Is Terence Crawford's America's best pound for pound boxer? It sure looked like it Saturday in Omaha, Nebraska.
SAN DIEGO, December 10, 2016 – Terence “Bud” Crawford has singlehandedly developed a boxing fan base in the Midwest, filling the Century Link Arena in Omaha, Nebraska for the third time including supporter Warren Buffett on Saturday night.
Fans expected a victory by their hometown hero, and they got exactly what they came for. After piling up round after round of dominance against challenger John Molina Jr., Crawford caught Molina with a series of surgical strikes first from the left, and then from the right to get an 11th round stoppage. Crawford (30-0, 21 KOs) used this bout to cap off another successful year in the 140-pound lightweight division, and make his last best case as a contender for 2016 Fighter of the Year.
Molina (29-8, 23 KOs), who didn’t make weight and said he simply couldn’t do it anymore at age 33, decided the only way he could win was a single lucky haymaker punch and that’s all he tried to land. If he had decided to rush Crawford from the opening bell when he was fresh and try to catch him off guard, it might have worked. Otherwise, with a fighter of Crawford’s skill it was merely a matter of time.
Crawford remains the lineal, unified WBO and WBC 140-pound champion. “I showed everything in this fight,” said Crawford. “I credit John Molina he came, he fought. He did everything he could do. I’m just the fighter. I don’t make the fights, I just fight them.”
When asked about talk pitting Crawford against eight-division champion Manny Pacquiao, who like Crawford is part of the Top Rank Promotions stable, Crawford deferred. “That’s up to Bob Arum, my managers and my coaches. I’d love to fight Pacquiao, but it’s a business.” Crawford said he’d be happy to fight anyone with a title, including newly crowned IBF champion Ricky Burns of Great Britain. Crawford beat Burns in his first significant career victory, and Burns would probably love the chance to get revenge in a rematch.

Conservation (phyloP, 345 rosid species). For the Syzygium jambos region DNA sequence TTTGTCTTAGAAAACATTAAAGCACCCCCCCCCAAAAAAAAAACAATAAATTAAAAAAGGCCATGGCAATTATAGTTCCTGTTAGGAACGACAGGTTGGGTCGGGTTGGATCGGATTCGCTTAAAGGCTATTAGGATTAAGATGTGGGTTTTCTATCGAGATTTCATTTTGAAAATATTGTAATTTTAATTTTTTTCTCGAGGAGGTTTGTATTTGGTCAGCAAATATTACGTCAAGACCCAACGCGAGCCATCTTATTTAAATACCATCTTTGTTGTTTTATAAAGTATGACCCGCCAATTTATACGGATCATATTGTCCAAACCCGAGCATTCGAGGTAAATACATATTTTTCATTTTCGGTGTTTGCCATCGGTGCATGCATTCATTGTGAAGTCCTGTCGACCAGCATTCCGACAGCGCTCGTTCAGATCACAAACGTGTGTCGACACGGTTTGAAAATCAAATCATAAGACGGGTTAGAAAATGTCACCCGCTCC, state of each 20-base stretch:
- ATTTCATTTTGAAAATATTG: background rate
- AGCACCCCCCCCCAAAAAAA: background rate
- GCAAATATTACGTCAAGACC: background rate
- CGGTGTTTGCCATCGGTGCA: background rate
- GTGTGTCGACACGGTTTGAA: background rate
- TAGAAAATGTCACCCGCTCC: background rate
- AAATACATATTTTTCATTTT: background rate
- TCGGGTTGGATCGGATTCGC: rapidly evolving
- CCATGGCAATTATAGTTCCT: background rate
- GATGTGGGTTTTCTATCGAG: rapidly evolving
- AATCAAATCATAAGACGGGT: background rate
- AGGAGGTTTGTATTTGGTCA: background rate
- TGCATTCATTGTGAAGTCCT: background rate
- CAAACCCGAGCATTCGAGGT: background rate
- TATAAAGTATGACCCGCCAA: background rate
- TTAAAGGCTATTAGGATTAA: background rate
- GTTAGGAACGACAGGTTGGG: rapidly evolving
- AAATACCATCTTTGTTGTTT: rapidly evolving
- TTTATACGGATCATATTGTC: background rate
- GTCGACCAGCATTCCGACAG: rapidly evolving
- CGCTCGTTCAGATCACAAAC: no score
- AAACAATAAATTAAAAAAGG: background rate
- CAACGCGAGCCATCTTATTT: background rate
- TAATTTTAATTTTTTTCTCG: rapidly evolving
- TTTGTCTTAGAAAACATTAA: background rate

Crawford was also asked about American Errol Spence Jr., one of the most talented boxers coming out of the Olympics for the U.S. “Of course, but he’s at 147 (pounds), I’m at 140. He (Spence) may be moving up. But sure that would be a great fight,” agreed Crawford.
In the HBO co-main event, veteran Ray Beltran (32-7-1, 20 KOs) of Mexico put on one of the best performances of his career with a seventh round knockout of Mason Menard (32-2, 24 KOs) of Louisiana. Since he lost to Crawford in 2014, Beltran, 35, has three impressive knockout wins. Beltran landed 136 of 330 punches (41 percent) to Menard’s 81 of 303 (27 percent). Beltran landed nearly double the power punches, 117 to 65.
Menard, 28, was simply too inexperienced against top competition to stand up to Beltran. “I used my experience, he’s a very tough kid, very strong, very fast, but I used my experience from past fights, relax and be patient,” said Beltran.
“It is a new level, it’s new work. It was great to win this way, to see I have natural punching power,” said Beltran. “It’s all about smart training, I made some changes in my training. In my impression that played a big part,” explained Beltran. Beltran says he now wants anyone with a title belt, naming Terry Flanagan and Jorge Linares.
Gayle Lynn Falkenthal, APR, Fellow PRSA, is an award-winning boxing journalist covering the Sweet Science for Communities and for boxing fans worldwide. Read more Ringside Seat in Communities Digital News. She is owner of the Falcon Valley Group based in San Diego, California. Follow Gayle on Facebook and on Twitter @PRProSanDiego. Gayle can be reached via Google +
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